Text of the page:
An even more detailed use of infrared technology in forensics is infrared spectroscopy. In simple terms, infrared spectroscopy is the use of infrared light to analyze the chemical bonds within molecules. Each chemical bond within a molecule vibrates at a frequency that is unique to that bond – much like a fingerprint. That allows forensic analysts to figure out exactly what a piece of trace evidence is made up of. For example, they can analyze a paint chip and discover its exact chemical make up and link it back to the manufacturer, and find out what car make it was used on. This can be extremely helpful for investigators in say, a hit and run, as it helps them narrow down which vehicle the suspect was in.
IR forensics is derived from the fact that all molecules, because of the nonstop motion of their atoms, vibrate at a characteristic frequency which falls within the infrared spectrum. When an individual molecule is struck by an infrared photon that matches its vibrational frequency it will resonate, and this resonance, detected through a variety of spectroscopic techniques, can be used to precisely identify the molecule, much like a fingerprint can be used to identify an individual person.
– Lynn Yarris, New Clues from Infrared Forensics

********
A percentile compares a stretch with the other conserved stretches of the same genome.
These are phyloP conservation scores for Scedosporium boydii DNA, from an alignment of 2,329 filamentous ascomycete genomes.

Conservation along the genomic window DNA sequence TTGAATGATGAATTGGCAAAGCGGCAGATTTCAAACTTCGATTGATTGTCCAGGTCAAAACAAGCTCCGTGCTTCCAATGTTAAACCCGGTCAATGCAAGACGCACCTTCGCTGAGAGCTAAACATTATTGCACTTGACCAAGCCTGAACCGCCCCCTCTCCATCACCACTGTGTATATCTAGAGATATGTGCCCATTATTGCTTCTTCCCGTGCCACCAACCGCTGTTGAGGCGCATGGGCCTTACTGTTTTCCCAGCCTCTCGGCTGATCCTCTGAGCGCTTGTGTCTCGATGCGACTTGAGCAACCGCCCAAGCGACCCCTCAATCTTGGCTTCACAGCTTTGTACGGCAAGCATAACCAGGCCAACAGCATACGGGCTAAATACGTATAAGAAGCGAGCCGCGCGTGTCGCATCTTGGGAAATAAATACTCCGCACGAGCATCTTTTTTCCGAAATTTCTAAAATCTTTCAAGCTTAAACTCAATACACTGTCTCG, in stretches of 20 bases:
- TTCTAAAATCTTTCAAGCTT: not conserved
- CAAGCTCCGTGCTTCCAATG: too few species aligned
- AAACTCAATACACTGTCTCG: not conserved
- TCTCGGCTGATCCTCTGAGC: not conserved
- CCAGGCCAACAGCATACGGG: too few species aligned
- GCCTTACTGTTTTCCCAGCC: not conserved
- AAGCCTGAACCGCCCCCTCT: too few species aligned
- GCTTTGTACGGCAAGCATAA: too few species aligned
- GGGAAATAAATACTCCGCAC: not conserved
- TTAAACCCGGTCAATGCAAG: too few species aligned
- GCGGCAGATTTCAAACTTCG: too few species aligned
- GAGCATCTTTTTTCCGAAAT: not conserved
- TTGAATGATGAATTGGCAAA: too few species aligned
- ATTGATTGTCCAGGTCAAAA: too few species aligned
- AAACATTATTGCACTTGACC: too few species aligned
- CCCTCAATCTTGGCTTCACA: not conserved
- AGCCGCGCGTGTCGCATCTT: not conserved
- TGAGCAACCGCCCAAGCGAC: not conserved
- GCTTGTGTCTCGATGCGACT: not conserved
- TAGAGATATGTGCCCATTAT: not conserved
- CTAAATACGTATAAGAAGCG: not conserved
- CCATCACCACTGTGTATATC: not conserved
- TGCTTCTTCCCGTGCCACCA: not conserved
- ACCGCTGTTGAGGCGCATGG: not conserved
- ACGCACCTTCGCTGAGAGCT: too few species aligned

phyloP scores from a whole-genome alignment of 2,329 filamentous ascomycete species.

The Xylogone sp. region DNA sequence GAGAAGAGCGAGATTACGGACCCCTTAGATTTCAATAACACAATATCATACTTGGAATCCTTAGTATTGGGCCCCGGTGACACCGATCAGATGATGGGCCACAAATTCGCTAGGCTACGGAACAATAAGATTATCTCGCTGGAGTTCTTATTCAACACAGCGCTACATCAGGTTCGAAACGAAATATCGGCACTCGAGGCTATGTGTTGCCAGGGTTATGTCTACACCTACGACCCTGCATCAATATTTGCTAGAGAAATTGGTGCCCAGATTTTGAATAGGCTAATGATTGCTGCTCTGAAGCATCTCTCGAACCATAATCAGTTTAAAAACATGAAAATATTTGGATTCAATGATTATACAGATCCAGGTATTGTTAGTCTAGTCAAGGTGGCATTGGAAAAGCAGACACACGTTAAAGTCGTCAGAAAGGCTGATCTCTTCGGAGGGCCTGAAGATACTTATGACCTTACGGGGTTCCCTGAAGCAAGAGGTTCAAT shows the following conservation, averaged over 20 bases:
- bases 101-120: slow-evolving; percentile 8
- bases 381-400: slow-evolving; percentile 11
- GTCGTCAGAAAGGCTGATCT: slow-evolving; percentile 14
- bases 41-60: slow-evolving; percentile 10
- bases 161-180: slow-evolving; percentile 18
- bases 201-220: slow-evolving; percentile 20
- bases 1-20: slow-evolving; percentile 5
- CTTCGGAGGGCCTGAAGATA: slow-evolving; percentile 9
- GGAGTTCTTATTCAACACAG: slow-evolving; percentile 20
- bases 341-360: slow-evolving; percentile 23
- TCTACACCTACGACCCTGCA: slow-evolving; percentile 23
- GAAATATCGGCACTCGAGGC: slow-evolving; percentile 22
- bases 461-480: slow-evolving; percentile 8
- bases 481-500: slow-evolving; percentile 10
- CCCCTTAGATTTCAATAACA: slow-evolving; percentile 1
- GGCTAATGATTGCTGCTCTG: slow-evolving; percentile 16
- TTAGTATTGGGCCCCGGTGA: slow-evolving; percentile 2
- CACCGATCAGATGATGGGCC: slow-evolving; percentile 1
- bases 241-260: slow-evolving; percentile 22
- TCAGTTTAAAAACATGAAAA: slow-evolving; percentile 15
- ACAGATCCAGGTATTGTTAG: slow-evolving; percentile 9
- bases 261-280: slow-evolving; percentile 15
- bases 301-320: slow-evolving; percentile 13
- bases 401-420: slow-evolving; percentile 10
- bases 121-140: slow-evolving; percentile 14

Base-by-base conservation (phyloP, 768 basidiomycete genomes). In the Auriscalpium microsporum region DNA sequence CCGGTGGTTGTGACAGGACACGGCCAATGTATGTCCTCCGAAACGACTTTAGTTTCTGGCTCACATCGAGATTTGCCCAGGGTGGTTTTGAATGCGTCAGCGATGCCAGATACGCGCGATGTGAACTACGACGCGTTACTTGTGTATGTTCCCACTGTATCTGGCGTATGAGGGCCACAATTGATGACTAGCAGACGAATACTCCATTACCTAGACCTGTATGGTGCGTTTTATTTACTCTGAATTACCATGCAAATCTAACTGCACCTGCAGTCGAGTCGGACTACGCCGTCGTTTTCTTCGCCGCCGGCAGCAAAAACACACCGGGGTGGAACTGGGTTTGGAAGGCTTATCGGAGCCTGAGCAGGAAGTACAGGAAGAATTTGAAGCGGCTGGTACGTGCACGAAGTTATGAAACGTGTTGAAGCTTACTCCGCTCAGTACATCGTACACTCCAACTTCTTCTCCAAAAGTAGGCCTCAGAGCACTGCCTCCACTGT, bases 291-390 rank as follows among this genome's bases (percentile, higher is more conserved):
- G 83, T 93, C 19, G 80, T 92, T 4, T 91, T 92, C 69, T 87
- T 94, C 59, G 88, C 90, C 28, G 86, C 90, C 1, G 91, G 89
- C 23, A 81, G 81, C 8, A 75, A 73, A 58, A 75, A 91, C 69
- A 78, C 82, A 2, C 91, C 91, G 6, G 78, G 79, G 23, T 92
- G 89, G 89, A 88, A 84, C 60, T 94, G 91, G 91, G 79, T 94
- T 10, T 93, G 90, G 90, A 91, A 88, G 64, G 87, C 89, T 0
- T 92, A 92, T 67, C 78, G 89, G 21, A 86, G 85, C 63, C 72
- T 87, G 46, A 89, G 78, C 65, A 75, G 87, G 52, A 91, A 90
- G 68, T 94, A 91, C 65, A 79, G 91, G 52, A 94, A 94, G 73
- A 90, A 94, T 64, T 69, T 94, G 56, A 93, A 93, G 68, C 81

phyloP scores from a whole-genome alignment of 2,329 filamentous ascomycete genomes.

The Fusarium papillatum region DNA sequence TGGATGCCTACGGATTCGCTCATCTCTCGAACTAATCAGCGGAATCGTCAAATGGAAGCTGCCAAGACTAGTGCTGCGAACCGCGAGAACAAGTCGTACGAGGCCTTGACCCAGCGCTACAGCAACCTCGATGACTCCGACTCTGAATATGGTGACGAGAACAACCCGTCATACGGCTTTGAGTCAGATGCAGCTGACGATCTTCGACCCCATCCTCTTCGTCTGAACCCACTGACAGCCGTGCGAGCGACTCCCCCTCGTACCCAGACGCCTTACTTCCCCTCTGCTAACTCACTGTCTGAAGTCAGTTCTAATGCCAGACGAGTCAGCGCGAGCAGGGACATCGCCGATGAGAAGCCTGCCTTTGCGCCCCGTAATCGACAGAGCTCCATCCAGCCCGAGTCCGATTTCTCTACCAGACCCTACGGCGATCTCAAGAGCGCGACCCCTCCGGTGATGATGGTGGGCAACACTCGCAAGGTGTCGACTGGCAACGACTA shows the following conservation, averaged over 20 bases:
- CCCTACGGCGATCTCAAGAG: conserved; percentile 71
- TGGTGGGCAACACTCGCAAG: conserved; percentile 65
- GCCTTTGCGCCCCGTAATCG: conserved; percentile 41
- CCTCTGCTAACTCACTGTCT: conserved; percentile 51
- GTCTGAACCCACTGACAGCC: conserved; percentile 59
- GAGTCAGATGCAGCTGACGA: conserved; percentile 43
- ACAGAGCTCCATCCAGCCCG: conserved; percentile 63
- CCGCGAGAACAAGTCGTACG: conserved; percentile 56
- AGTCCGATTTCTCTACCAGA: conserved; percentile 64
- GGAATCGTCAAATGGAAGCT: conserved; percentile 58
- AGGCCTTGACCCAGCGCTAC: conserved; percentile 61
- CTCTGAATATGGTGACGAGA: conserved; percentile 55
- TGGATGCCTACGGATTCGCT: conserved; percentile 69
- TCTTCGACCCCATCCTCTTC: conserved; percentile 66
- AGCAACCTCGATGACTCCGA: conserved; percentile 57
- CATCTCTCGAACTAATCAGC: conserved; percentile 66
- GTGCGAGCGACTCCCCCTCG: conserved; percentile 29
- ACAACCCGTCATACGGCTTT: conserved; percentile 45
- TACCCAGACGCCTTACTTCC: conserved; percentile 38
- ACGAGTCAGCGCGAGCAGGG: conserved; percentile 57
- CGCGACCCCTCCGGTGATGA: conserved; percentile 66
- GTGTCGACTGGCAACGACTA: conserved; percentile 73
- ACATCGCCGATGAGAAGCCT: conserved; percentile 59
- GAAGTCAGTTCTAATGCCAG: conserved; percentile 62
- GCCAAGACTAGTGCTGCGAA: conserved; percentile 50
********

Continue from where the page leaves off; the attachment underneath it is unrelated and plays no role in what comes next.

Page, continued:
Body heat: a criminal’s worst enemy
Often confused with infrared, thermal imaging is another useful technique used in law enforcement. As previously stated, all objects emit a degree of infrared radiation depending on their temperature, regardless of the degree of visible light.
This means that objects, and in this case people, can be detected in complete darkness. This has proven to be very useful for police monitoring areas at night, and has led to the capture of criminals in hiding. This was the case in Baltimore, Maryland when police caught 3 armed men hiding after committing an armed robbery. Despite fleeing the scene, the robbers were captured using a thermal imaging camera that was attached to a roving police helicopter in a nearby forest.
One of the more famous cases where thermal imaging was proven invaluable was during the aftermath of the tragic Boston Marathon bombing on April 15, 2013. After pinpointing the suspect’s general location to Watertown, Massachusetts, the police then used thermal cameras fastened to the bottom of a helicopter to detect their exact hiding place on a boat. Despite the fact that the suspect was hiding under a tarp in the boat, the thermal imaging camera was able to see through it because his body heat was trans missive.
While photography has always been an important tool in forensic investigations, the recent developments in infrared imaging have expanded its role substantially. An even more recent advancement is the development of live infrared imaging. This allows investigators to search a crime scene with an IR sensitive light source and an UV-Vis-IR sensitive camera which is mounted to a lightweight computer tablet. An investigator can use this in-situ at a crime scene and scan the area – picking up on evidence on the spot, without having to send the images to a lab for analysis. While this tool is still quite new, and expensive, they will most likely become more widespread in years to come and become an essential tool in crime scene analysis.